When is COBRA Coverage Available?

Once the Plan Administrator has been notified that a Qualifying Event has occurred, then the Plan will offer COBRA continuation coverage to qualified beneficiaries. When the Qualifying Event is the end of employment or a reduction of hours of employment, death of the employee, or the employee becoming entitled to Medicare benefits (under part A, Part B or both), the employer must notify the Plan Administer of the Qualifying Event.

You must Give Notice of Some Qualifying Events

For other Qualifying Events (divorce, legal separation of the employee and the spouse or a dependent child’s losing eligibility for coverage as a dependent child), you must notify the Department for Employee Insurance within sixty (60) days after the Qualifying Event occurs. You must provide this to your Insurance Coordinator at your place of employment.

Length of COBRA Coverage Period

Listed below is the maximum period COBRA continuation coverage is available.

Qualifying Events that entitle you to COBRA continuation coverage          Length of COBRA continuation coverage

Termination of employee’s employment (except for gross misconduct)

(Former employee and covered dependents)    18 Months

Reduction of the employee’s hours

(Former employee and covered dependents)    18 Months

Death of a covered employee

(Spouse and covered dependents)         36 Months

Divorce or legal separation from the covered employee

(Spouse and covered dependents)         36 Months

Employee becomes entitled to Medicare (Part A, Part B or both)

(Spouse and covered dependents)         36 Months

Dependent child covered under plan ceases to be an eligible dependent under the plan               36 Months

Person considered to have total disability, according to the Social Security Administration             29 Months

What events permit an extension of COBRA Continuation Coverage?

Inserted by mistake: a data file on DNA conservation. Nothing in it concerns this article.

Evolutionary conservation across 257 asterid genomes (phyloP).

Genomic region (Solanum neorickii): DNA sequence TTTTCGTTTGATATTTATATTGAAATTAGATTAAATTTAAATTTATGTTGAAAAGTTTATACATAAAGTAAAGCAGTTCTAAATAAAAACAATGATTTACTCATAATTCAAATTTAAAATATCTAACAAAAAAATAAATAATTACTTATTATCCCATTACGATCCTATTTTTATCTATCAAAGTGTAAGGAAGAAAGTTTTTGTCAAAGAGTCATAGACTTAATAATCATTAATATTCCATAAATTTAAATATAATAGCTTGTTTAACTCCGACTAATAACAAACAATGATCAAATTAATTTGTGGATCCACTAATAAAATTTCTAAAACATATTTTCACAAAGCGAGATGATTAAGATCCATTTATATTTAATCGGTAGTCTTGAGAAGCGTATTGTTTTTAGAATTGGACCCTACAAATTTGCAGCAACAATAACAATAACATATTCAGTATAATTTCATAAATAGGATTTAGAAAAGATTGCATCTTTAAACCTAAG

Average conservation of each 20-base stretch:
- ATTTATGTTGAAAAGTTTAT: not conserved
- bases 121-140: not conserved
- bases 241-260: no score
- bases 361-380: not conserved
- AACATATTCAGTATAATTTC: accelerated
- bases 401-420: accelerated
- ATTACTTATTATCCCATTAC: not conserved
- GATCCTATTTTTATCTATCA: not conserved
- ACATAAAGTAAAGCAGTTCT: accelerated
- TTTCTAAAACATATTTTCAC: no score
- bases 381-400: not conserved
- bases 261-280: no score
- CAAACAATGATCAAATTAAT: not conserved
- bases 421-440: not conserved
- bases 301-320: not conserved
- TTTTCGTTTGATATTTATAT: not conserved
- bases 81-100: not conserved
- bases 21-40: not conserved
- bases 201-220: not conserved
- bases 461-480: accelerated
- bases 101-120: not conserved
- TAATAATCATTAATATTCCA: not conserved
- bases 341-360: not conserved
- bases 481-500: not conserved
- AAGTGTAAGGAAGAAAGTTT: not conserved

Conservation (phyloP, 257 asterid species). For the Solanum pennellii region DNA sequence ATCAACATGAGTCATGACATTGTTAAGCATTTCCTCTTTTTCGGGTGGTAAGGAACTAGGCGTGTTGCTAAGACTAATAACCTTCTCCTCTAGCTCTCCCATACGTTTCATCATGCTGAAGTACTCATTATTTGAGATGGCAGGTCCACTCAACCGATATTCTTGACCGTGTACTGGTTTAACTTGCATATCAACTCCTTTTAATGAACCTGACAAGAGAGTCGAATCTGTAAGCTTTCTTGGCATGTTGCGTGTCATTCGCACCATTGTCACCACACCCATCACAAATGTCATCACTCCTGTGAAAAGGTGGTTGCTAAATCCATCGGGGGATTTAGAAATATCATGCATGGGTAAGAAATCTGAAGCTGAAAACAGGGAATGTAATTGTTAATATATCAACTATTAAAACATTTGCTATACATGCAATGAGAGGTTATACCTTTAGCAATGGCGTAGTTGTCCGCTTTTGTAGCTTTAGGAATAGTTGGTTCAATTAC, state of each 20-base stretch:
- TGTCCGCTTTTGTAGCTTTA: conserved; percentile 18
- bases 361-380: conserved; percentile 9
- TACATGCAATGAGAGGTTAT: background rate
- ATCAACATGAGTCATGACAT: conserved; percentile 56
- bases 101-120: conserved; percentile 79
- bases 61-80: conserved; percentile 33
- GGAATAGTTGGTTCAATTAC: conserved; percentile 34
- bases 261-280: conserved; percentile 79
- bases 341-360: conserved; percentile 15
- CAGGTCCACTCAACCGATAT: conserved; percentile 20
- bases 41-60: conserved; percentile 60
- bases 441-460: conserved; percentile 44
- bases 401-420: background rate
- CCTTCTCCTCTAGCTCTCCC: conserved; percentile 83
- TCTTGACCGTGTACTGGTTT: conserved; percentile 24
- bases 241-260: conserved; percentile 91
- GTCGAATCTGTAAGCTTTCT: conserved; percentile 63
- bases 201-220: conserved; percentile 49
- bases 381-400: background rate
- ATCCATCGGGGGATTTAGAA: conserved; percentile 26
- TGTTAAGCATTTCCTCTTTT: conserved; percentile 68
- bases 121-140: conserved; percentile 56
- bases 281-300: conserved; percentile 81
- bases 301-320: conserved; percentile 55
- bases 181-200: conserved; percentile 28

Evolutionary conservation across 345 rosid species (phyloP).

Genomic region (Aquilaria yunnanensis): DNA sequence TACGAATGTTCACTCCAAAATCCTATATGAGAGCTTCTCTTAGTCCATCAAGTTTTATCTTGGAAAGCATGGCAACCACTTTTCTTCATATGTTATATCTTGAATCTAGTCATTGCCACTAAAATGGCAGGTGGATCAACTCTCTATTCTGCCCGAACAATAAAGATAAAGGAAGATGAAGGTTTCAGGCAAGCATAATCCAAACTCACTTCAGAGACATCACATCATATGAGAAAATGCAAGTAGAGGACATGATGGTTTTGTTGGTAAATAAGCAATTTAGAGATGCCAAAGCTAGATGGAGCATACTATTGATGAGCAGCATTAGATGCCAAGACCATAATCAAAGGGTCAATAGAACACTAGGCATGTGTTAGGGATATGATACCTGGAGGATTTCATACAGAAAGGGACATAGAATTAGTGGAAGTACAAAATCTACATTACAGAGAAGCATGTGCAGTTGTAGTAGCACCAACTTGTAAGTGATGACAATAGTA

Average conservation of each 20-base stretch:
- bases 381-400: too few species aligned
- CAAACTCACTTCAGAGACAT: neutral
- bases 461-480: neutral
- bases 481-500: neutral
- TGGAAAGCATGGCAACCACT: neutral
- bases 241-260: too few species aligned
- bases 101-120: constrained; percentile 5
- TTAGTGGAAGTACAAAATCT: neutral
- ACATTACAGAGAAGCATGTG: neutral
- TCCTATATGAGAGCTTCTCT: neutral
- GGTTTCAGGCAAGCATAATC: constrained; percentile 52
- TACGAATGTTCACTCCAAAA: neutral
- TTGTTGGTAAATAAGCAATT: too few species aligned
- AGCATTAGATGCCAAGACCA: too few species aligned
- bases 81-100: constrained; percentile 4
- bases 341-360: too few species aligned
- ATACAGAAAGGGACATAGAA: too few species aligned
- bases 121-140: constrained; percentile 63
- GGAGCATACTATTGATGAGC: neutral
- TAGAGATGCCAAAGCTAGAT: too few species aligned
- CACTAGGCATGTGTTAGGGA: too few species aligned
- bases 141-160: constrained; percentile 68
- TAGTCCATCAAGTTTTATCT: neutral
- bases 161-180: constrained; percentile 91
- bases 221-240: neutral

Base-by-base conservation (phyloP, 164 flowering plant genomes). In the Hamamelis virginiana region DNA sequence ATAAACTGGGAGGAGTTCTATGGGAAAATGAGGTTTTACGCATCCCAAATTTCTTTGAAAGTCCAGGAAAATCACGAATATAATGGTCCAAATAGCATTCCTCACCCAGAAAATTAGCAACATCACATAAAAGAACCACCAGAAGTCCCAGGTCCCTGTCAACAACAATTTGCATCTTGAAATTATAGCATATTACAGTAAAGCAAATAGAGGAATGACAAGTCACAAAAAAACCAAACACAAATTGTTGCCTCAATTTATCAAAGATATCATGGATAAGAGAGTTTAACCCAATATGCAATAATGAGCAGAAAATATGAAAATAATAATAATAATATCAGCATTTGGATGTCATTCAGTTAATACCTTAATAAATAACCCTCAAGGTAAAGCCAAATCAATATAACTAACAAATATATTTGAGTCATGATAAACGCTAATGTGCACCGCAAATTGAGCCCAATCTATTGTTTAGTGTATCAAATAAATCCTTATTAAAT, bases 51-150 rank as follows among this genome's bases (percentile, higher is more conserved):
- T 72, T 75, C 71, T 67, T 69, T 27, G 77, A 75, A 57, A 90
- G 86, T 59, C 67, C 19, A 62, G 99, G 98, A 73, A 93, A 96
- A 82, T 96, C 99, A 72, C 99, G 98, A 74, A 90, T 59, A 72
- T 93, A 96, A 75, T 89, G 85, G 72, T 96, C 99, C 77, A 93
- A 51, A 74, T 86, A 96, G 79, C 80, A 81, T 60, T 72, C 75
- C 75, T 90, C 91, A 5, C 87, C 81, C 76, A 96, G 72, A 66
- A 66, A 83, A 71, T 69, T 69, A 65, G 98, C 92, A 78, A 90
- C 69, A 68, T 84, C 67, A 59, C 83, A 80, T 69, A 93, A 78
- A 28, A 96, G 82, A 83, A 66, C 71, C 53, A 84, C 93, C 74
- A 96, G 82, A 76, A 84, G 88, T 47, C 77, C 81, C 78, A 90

COBRA continuation coverage can be extended in one of two ways, which provides an extended period of time for certain Qualifying Events. Listed below are the two ways in which COBRA continuation coverage may be extended. Both require the covered employee to have incurred the first Qualifying Event of termination of the covered employee’s employment or reduction of a covered employee’s hours.

Disability extension of 18-month period of continuation coverage

If you or anyone in your family covered under the Plan is determined by the Social Security Administration to be disabled and you notify the Department for Employee Insurance and your Carrier in a timely fashion, you and your entire family may be entitled to receive up to an additional eleven (11) months of COBRA continuation coverage, for a total maximum of twenty-nine (29) months. The disability must begin before the sixtieth (60th) day of COBRA continuation coverage and must last at least until the end of the eighteenth (18th) month period of continuation coverage.

Second Qualifying Event extension of 18-month period of continuation coverage

If your family experiences another Qualifying Event while receiving eighteen (18) months of COBRA continuation coverage, the spouse and dependent children can get an extension of up to eighteen (18) months of COBRA continuation coverage, for a maximum of thirty-six (36) months. This extension may be available to the spouse and any dependent children receiving continuation coverage if the Department of Employee Insurance and the Carrier are timely notified of the Qualifying Event. The chart below describes the events that qualify as a second Qualifying Event and the length of the extension permitted.

Second Qualifying Event               Length of Extension / Total Coverage Period

Former Employee Dies  18 Months / 36 Months Maximum

Entitlement of Medicare (Parts A or B or Both)   18 Months / 36 Months

18 Months / 36 Months

Dependent Child ceases to be eligible under the Plan     18 Months / 36 Months

COBRA continuation coverage expressly requires that the first event be either termination of a covered employee’s employment or reduction of a covered employee’s hours.

If you have any question

Questions concerning your Plan or your COBRA continuation coverage rights should be addressed to your insurance coordinator or the Department for Employee Insurance identified below. For more information about your rights under COBRA, the Health Insurance Portability and Accountability Act (HIPAA), and other laws affecting group health plans, you may contact the nearest Regional or District Office of the U.S. Department of Labor’s Employee Benefits Security Administration (EBSA) in your area.

Keep your address current

In order to protect you family’s rights, you should keep the Employer (Insurance Coordinator) informed of any address changes for you or your covered dependents. You should also keep a copy of any notices you send to the Plan Administrator for your records.

Plan Contact Information

The Plan Administrator is the Department for Employee Insurance, 200 Fair Oaks Lane, 5th Floor Suite 501, Frankfort, Kentucky 40601, 502-564-6534. If additional information is needed, or you lose group health coverage, contact the above-referenced office for any comments or concerns regarding COBRA rights.




Last Updated 6/30/2008